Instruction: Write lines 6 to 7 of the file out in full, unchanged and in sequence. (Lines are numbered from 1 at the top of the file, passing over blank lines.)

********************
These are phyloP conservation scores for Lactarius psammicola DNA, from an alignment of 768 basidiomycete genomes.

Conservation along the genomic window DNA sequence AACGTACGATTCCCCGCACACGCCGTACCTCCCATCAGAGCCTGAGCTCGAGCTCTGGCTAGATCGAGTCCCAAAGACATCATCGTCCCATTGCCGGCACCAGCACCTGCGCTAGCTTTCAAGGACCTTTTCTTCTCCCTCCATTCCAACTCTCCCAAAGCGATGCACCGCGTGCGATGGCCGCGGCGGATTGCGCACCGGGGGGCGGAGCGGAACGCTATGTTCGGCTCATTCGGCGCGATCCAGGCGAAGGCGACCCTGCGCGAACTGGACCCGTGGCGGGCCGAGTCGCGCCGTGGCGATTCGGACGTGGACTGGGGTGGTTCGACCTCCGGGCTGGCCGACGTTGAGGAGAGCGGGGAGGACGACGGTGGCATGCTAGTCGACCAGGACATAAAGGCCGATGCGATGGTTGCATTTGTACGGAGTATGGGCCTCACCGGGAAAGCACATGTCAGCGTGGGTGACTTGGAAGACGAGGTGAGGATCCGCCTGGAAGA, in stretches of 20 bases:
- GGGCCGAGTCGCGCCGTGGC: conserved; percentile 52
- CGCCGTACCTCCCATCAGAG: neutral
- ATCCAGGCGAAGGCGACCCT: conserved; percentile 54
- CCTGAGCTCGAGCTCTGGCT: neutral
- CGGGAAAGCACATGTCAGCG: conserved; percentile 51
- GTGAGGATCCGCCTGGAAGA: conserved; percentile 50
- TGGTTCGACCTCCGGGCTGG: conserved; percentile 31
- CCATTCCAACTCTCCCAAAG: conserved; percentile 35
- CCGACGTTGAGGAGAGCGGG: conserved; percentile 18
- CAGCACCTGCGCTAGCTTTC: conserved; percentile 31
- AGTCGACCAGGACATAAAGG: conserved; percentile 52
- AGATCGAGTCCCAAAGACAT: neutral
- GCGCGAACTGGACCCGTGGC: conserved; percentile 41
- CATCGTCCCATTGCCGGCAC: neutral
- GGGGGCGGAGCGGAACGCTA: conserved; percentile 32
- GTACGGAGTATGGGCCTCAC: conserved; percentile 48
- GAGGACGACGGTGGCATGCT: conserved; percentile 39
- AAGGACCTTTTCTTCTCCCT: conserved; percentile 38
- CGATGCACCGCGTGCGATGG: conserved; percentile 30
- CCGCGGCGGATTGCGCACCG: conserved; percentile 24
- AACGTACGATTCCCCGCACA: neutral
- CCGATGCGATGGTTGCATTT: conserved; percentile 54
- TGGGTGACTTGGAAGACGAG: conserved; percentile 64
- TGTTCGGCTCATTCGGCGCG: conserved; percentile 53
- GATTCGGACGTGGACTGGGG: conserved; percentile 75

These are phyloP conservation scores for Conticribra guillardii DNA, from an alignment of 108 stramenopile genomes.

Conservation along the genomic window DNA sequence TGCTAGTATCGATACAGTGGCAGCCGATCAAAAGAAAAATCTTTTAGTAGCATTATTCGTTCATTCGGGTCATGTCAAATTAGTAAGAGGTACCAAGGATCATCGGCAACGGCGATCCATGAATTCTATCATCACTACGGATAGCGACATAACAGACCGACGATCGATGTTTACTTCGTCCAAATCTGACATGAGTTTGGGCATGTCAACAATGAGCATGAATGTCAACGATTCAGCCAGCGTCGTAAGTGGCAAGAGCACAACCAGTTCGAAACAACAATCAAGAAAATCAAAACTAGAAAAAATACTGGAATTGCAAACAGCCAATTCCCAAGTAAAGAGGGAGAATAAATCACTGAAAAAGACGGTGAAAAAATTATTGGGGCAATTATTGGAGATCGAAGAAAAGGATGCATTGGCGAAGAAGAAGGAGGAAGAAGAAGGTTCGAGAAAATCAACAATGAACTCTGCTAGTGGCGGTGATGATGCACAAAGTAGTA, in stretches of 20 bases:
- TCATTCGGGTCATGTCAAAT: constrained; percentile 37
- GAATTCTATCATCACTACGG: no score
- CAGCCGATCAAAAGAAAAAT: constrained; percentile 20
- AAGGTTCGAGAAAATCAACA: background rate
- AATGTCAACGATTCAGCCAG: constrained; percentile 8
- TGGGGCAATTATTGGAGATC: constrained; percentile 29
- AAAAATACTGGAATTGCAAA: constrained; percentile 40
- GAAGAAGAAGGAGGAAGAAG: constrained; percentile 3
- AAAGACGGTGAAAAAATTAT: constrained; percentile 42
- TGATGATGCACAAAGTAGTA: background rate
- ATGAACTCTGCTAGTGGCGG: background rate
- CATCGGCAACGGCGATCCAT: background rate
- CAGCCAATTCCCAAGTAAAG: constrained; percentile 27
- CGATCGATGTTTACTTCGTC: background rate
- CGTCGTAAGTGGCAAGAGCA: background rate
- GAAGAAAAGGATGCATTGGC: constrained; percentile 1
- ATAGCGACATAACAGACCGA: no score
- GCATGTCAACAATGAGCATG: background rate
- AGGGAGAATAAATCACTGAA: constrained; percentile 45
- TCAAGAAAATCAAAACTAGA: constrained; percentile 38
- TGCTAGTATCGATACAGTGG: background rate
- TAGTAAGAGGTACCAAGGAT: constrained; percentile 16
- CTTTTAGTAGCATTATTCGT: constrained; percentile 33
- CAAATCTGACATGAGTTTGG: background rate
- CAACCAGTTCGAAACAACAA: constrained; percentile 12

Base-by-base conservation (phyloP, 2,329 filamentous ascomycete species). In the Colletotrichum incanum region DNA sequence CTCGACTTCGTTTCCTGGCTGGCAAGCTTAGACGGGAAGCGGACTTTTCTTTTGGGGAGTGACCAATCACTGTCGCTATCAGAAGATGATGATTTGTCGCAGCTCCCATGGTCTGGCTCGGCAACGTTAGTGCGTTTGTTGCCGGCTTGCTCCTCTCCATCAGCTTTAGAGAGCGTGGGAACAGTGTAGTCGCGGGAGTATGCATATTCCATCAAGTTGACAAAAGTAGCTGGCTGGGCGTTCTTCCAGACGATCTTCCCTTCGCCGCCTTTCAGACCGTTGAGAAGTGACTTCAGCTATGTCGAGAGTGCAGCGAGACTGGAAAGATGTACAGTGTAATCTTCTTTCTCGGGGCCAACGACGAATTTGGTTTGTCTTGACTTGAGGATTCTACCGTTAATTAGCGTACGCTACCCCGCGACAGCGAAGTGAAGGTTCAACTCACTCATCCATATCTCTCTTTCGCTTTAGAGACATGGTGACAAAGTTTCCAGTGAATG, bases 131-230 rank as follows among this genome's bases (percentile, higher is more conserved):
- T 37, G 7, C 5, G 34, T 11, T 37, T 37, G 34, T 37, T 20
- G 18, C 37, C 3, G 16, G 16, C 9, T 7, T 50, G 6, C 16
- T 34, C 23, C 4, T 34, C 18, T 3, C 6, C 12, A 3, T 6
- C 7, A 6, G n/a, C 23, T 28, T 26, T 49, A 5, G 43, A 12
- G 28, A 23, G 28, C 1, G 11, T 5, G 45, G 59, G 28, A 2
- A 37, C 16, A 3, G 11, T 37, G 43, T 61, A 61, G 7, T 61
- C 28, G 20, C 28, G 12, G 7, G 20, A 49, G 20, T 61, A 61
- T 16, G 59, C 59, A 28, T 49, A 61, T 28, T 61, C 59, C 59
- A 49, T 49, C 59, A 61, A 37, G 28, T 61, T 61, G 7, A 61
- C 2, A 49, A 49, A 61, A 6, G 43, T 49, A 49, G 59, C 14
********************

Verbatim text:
- CCTGAGCTCGAGCTCTGGCT: neutral
- CGGGAAAGCACATGTCAGCG: conserved; percentile 51